Like a Mother
don’t you know that we’re made to
care what others think? don’t you
know that we survived for millennia
because we followed? do you not
realize that the one who says “I don’t
give a fuck what anyone thinks!” lives
in the most turbulent space of all? his
defiance is the cry of a guilty throat,
snug in the noose. but for some of us,
this is the only way we can survive.
we mustn’t care enough to become
marionettes of a mass consciousness
co-opted by the aims of machines,
of a deadly calculus, of rationality
beyond all reason….this, we
must not do. we must awaken.
we must accept separation and scorn.
we must live with the yawning
rift of this inner schism. we must
learn to love it….like a mother.
How Would I Know?
at times, I glimpse the hypocrisy of my
lamentations…about technology, the
loss of genuine human connection…
connection I never wanted anyway, given
how it usually goes. I know I’m not alone
here…or we wouldn’t be so eager, so
hungry for all this. we wouldn’t line up
overnight, to stand and shiver in the
cold, to get the latest device, the newest
simultaneous umbilical cord and barrier
between us. maybe it’s for the best—
people are often damned irritating, face to
face, or on the phone. written words
are easier…and GIFs, and emojis—
I can give my heart a hundred times a
day for the price of a tap on the glass.
same for my sadness, my pixilated tears.
I can smile and fool the whole world, and what
more could any of us ask for? it’s possible
I’m being ironic. I’m not quite sure, anymore.
consistency isn’t one of my strengths.
my compass spins. either it’s broken, or
the poles have shifted, and continue to
shift. I’m not sure about that, either.
ever since your untimely death sometime
in the late 1800s, I’ve been searching
for some tether, attached to a central
point. there are many, of course. we
live in a world where they pop like spring
dandelions in abandoned fields. I find one,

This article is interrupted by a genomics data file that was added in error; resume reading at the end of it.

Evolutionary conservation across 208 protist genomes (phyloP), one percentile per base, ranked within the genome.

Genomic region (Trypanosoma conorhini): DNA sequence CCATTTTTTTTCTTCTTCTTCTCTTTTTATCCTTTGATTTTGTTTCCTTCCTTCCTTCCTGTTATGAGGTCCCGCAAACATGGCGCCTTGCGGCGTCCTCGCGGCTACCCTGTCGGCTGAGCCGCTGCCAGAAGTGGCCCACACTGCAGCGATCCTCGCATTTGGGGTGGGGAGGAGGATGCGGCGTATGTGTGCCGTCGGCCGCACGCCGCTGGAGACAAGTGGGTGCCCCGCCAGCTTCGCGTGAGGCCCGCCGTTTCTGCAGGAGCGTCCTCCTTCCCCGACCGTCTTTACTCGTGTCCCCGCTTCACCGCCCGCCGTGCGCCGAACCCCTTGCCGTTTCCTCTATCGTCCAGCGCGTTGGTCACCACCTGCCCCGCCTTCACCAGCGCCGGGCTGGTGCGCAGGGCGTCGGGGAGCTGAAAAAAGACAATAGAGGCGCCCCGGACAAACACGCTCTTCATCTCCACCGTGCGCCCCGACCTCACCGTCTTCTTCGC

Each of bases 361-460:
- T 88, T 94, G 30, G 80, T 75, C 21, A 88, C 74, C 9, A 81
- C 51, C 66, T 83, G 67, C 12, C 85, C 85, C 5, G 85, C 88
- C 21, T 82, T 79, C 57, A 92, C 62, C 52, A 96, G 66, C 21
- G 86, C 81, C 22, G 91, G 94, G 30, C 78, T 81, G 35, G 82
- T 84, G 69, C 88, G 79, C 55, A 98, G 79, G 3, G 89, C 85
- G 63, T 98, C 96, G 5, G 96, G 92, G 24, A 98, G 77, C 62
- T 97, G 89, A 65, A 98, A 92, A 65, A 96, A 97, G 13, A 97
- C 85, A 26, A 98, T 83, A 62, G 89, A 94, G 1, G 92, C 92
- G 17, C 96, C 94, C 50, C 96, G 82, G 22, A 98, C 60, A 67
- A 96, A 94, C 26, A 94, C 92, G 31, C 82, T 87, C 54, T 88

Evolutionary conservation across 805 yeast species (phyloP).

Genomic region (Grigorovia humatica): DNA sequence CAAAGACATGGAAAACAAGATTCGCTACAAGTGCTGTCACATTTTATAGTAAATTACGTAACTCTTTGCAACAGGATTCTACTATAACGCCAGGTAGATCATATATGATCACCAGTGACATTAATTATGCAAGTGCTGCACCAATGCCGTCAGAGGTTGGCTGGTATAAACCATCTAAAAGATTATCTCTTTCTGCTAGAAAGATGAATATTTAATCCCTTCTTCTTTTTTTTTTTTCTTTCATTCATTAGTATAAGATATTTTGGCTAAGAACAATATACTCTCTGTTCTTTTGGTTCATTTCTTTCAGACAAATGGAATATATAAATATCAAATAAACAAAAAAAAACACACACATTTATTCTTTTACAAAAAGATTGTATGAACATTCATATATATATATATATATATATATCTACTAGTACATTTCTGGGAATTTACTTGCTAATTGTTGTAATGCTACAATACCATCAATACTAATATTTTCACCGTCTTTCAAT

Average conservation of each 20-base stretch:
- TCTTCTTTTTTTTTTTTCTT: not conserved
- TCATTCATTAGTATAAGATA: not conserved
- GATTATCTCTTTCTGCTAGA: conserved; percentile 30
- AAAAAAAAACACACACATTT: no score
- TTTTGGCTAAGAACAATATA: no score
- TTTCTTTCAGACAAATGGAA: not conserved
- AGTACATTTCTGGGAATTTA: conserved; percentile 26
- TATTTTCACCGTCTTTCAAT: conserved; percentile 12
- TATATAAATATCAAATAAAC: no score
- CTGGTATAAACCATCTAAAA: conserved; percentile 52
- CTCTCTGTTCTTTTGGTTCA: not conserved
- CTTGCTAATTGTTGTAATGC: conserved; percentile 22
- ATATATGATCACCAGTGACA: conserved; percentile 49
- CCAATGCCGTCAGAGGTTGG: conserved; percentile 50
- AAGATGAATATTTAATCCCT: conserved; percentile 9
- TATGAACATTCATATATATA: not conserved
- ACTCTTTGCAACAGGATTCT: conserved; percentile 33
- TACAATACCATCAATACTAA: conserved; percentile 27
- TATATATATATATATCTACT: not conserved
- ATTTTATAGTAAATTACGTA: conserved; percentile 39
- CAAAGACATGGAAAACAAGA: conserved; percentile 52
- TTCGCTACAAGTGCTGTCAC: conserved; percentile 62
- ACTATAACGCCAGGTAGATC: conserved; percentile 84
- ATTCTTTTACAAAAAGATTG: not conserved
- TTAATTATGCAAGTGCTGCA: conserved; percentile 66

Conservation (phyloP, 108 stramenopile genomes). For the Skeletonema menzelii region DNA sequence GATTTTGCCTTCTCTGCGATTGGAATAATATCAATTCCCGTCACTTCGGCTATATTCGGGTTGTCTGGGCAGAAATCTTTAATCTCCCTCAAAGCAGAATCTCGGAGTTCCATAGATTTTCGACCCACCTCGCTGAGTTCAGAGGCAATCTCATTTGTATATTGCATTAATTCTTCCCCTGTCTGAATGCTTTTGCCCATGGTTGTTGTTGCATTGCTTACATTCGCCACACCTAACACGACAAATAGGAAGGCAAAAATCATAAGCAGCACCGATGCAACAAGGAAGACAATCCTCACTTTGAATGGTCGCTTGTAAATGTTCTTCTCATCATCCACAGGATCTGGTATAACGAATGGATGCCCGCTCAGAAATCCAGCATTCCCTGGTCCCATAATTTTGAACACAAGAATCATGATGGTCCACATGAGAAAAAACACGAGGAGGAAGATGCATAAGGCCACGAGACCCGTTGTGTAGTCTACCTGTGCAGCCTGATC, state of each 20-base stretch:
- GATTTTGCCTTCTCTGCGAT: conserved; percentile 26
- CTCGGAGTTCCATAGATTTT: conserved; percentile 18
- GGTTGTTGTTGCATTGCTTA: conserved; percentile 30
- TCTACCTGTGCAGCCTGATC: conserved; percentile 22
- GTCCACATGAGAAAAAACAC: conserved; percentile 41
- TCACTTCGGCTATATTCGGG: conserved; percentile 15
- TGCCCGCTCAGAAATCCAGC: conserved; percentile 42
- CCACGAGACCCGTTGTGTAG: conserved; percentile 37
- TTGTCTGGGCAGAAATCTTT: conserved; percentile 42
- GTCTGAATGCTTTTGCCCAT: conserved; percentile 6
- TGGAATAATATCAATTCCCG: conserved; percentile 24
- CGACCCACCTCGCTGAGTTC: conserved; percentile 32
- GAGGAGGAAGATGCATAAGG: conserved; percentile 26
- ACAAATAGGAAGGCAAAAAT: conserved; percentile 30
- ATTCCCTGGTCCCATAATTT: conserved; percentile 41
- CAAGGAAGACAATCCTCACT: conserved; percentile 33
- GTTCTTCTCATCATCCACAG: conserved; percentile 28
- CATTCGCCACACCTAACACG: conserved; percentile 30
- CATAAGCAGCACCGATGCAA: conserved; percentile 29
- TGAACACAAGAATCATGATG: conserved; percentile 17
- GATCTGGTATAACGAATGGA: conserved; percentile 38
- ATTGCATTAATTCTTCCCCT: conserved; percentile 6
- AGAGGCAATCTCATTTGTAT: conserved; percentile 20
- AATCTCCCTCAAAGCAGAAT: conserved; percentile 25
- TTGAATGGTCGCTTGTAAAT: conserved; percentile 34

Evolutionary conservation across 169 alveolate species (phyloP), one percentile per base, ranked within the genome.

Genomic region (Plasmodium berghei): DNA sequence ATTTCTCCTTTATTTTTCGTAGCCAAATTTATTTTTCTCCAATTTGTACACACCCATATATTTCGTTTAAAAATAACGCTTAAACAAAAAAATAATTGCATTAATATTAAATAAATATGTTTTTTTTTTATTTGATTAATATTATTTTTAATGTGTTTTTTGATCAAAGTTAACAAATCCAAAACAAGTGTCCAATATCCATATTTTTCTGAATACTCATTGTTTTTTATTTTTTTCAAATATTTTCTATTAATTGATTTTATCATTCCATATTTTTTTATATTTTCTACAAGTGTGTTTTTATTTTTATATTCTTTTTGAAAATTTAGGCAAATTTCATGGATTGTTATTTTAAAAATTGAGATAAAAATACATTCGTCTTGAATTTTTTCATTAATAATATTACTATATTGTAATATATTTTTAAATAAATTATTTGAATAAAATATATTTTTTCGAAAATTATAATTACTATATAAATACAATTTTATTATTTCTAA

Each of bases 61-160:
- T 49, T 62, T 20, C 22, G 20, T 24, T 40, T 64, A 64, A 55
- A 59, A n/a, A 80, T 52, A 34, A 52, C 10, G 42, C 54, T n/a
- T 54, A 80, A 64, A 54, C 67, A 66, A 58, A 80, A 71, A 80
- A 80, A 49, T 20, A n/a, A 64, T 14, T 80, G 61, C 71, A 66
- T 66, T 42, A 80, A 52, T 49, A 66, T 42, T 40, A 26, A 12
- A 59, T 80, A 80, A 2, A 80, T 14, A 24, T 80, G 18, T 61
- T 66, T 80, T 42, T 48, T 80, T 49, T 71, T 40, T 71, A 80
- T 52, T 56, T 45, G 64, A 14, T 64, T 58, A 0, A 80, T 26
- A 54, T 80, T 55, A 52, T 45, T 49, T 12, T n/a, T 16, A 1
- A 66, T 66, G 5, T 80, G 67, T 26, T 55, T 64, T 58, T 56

and attach myself for a time. I enjoy the ride
as I swing from my chosen pole, batted
by fists and the wind. I twirl and wrap myself
around it in a serpentine embrace. eventually,
my grip loosens from fatigue, or I
let go of the rope, tired and bored with
what has turned out to be another banal
and silly game, and I’m flung into space—
an astronaut, weightless and clawing at
dark matter and the vacuum…as though I
could swim through it towards something…
something different and therefore better.
but after a number of years of repeating
this pattern, one direction seems as good
as any other. this should be freedom,
but freedom can be an awfully big
prison yard, even an infinite one.
I have no desk
I often write
lying on my stomach
on the carpet
like a little kid
reading a comic book
or I do it at the park—
a small notebook
a rusty old bench
beside the river
or sitting in my car
in early morning darkness
parked outside the coffee shop
just close enough
to catch the WiFi signal
the magic of those hours
before the race
before the earliest birds
are pecking yesterday’s scraps
from the blacktop
just me and a few dim stars
as the cold repaints the frost
I scraped from my windshield
an hour ago
doesn’t matter where
wherever it is
I’m not there anyhow…
that’s the beauty of it
Brian Rihlmann was born in New Jersey and currently lives in Reno, Nevada. He has been published in The Blue Nib, The American Journal of Poetry, Cajun Mutt Press, The Rye Whiskey Review, and others. His first poetry collection, Ordinary Trauma, was published in 2019 by Alien Buddha Press.